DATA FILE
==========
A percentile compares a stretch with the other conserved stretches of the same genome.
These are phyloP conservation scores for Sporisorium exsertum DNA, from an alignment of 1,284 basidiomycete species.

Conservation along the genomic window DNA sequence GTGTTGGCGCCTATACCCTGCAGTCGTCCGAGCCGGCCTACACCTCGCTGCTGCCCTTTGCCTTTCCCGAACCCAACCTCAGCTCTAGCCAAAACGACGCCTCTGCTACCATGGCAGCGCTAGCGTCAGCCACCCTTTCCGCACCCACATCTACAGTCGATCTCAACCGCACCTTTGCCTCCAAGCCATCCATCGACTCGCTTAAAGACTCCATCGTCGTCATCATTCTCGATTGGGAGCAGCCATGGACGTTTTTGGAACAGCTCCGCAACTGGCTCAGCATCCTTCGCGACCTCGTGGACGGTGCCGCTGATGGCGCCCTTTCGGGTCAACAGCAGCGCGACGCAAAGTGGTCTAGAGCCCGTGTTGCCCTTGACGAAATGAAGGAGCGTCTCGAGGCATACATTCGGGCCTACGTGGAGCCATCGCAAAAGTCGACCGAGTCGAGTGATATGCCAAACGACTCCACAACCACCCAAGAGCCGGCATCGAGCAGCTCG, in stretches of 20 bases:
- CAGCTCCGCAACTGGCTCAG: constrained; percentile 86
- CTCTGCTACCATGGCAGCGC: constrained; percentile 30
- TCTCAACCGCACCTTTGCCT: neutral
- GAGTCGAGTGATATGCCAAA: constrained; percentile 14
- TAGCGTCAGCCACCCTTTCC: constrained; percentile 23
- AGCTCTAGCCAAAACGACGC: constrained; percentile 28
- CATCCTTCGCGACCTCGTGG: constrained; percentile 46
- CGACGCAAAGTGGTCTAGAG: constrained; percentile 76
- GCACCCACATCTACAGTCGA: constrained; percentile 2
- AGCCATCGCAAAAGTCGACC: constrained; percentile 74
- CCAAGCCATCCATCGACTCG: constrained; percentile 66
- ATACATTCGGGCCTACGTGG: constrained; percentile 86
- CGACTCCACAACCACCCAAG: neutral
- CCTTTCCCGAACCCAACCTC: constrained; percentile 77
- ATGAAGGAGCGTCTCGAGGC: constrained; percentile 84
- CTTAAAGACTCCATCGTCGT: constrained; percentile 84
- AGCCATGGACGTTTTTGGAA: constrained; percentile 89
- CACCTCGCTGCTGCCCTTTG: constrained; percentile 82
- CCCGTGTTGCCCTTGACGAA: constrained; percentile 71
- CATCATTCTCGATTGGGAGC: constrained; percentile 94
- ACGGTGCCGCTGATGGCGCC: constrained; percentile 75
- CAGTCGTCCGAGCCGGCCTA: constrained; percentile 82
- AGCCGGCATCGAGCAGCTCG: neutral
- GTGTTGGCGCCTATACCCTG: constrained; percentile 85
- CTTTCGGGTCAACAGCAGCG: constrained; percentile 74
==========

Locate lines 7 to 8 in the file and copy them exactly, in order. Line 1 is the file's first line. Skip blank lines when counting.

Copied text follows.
- GAGTCGAGTGATATGCCAAA: constrained; percentile 14
- TAGCGTCAGCCACCCTTTCC: constrained; percentile 23